If you wanted to set yourself up to be convicted of the horrific murder of Winda Snipes, you might do some of the stuff Brett Hartman did.
- You might make repeated anonymous calls to 911 giving increasingly specific information about where to find her dead and mutilated body.
- You might enter and leave a bar a whole bunch of times, looking nervous and hyper, not long after she was killed.
- You might go up to the cops, where they're working outside the blood-soaked apartment where you got them to find Ms. Snipes, mention how gruesome the scene is, and then stop by again to tell the cops that Snipes was a whore and that you'd slept with her the night before. Then you might stop by a third time to tell them that she got what she deserved.
- You might have her watch and your clothes covered with her blood in your apartment.
- And, of course, you'd probably ask to have an anal swab tested for DNA, have it come back as yours, and then say that, well, yeah, you'd had anal sex with her a couple of days before she was killed.
Not for the first time, I'll say that I don't know what happened. Someone certainly murdered Winda Snipes. And then mutilated her body. It was a horrible, brutal, gruesome crime.
And maybe Hartman did it. And maybe not.
And maybe testing all the rest of the stuff for DNA would answer the question. And maybe not.
And maybe if his lawyers had done a real and serious mitigation investigation the jury might not have decided he should be killed. And maybe not.
Hartman just discovered that he has a daughter, 20 years old. They were to meet, for the first time, earlier this month. And maybe her loss in having her new-found father killed is something to be cared about. And maybe not. I mean, after all, he's a stone killer (or not) so she should be comforted to see her dad removed from the earth. Or maybe not.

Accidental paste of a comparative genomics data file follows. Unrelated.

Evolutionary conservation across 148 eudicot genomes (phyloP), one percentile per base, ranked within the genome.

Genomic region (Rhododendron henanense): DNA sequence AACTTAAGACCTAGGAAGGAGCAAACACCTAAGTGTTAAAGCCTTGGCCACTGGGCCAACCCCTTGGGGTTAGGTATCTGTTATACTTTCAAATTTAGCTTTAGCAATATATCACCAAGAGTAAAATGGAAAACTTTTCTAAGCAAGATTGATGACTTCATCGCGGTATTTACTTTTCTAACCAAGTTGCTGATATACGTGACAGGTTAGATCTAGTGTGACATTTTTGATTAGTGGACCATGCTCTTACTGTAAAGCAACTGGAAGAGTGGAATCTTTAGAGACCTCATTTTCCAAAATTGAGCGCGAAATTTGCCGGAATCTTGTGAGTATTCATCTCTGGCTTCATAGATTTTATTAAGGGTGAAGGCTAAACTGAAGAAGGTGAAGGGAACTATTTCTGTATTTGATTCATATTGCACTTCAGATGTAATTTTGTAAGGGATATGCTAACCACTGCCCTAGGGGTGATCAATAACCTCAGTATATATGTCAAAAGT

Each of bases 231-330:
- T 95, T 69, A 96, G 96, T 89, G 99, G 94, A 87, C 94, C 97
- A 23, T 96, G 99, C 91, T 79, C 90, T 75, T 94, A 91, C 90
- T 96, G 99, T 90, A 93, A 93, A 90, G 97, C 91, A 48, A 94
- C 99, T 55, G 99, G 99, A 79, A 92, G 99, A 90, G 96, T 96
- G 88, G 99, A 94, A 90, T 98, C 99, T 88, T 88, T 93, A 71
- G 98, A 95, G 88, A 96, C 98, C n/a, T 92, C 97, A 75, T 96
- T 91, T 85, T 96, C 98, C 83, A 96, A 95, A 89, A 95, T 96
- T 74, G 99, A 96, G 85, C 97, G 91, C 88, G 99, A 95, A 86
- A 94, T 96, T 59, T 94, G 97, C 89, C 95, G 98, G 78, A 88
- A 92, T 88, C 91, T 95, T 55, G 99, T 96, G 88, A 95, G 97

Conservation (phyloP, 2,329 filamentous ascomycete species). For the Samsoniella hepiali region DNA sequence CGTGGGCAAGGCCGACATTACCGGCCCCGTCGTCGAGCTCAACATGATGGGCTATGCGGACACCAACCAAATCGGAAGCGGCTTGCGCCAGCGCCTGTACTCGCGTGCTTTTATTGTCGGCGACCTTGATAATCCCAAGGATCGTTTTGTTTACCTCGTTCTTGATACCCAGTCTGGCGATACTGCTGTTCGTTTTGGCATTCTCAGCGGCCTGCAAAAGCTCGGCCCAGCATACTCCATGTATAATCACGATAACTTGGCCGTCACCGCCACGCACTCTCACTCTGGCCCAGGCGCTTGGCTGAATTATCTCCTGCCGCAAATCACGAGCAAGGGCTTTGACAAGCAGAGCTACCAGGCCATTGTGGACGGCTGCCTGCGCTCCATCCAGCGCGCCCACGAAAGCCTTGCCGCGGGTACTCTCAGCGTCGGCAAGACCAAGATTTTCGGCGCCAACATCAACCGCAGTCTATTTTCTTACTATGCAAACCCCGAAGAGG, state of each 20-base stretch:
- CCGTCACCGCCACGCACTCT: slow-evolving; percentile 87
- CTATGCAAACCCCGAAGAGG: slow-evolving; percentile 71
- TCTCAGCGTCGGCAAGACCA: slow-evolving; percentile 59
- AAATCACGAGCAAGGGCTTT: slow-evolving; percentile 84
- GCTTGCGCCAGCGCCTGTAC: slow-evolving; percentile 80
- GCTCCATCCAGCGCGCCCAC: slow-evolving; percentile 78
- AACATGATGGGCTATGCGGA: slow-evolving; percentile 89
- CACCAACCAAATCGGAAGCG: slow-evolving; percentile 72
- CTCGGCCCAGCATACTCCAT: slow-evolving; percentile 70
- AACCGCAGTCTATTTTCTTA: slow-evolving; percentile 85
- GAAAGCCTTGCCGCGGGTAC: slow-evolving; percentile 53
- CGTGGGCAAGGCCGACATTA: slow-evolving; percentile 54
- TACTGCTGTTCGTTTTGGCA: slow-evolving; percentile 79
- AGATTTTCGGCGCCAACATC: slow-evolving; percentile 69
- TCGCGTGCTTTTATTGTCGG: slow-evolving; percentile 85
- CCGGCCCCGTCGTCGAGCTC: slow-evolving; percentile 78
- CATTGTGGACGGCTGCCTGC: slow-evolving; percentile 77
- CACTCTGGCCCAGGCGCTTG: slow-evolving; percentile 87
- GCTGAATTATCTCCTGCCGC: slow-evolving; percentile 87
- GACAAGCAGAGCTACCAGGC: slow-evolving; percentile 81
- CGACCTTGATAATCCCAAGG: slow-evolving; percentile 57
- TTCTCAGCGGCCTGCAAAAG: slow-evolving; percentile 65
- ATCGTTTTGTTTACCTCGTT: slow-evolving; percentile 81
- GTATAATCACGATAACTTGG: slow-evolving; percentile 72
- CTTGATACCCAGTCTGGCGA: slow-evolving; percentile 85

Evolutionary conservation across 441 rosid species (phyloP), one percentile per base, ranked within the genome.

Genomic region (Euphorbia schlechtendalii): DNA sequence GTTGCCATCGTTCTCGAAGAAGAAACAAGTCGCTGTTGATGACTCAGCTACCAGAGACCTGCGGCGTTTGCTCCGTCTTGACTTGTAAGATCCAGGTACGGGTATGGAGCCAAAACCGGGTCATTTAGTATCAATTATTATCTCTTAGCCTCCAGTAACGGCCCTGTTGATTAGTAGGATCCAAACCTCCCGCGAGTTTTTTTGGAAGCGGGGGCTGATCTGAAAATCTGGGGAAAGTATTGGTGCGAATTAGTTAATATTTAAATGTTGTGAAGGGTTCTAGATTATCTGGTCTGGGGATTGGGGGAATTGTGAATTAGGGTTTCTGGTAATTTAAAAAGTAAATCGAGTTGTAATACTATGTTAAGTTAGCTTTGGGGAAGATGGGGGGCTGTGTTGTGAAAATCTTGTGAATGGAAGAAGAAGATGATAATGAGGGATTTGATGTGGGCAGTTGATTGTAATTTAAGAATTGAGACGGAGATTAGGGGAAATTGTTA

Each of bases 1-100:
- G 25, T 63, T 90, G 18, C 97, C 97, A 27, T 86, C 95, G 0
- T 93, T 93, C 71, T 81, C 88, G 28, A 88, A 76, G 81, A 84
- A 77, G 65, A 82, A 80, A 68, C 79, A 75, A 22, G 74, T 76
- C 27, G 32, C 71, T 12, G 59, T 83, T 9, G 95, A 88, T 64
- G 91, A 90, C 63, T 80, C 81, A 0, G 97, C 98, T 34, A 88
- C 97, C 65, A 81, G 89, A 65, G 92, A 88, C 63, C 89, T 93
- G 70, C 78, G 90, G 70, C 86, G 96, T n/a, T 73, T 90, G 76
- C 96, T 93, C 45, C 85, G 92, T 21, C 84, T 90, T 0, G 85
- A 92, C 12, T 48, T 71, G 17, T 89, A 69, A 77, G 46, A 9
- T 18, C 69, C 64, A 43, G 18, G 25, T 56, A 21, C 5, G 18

To some of us, these questions, these alternatives, seem troubling. We ask questions like
What's the point?
What if, despite seemingly compelling evidence, we're wrong?
And my constant question in these cases: Why not test the fucking DNA? I mean, what's the harm.
But it was a terrible crime. And the family of Winda Snipes wants Hartman killed. Because that'll
Last Thursday, October 18, the Parole Board announced that Hartman should be killed.
- Because there's a boatload of evidence that he's guilty, yet he keeps insisting that he's not.
- Because if the jury heard the mitigation they hadn't heard before, they'd have been even more sure to have said he should be killed.
- Because being a terrific inmate, of value to the community, doesn't really matter.
- Because there's no point in giving him time to test the DNA since the prosecutor won't do it and the courts won't order her to.
- And because, gee, it's too bad about the daughter, but, hey, them's the breaks.
Then again, he's been on death row for 15 years. Still the republic survives.
Here's a thought. There's really no need to kill Brett Hartman. And there's a pretty fair case for saying that any unnecessary killing is gratuitous. Killing for its own sake. Whatever pretty name we give it. However we dress it up.
Sure, the law sits out there and provides a sort of justification. But that makes it legal (maybe - a question I'm not tackling today). Doesn't make it necessary.
If it ain't necessary, then really, it's not just legally murder.
It's morally murder.
At least, in my universe. Though not, it seems, in the Parole Board's. And, I suspect, not in Governor Kasich's. Though the ball is now firmly in his court.
Brett Hartman Clemency Report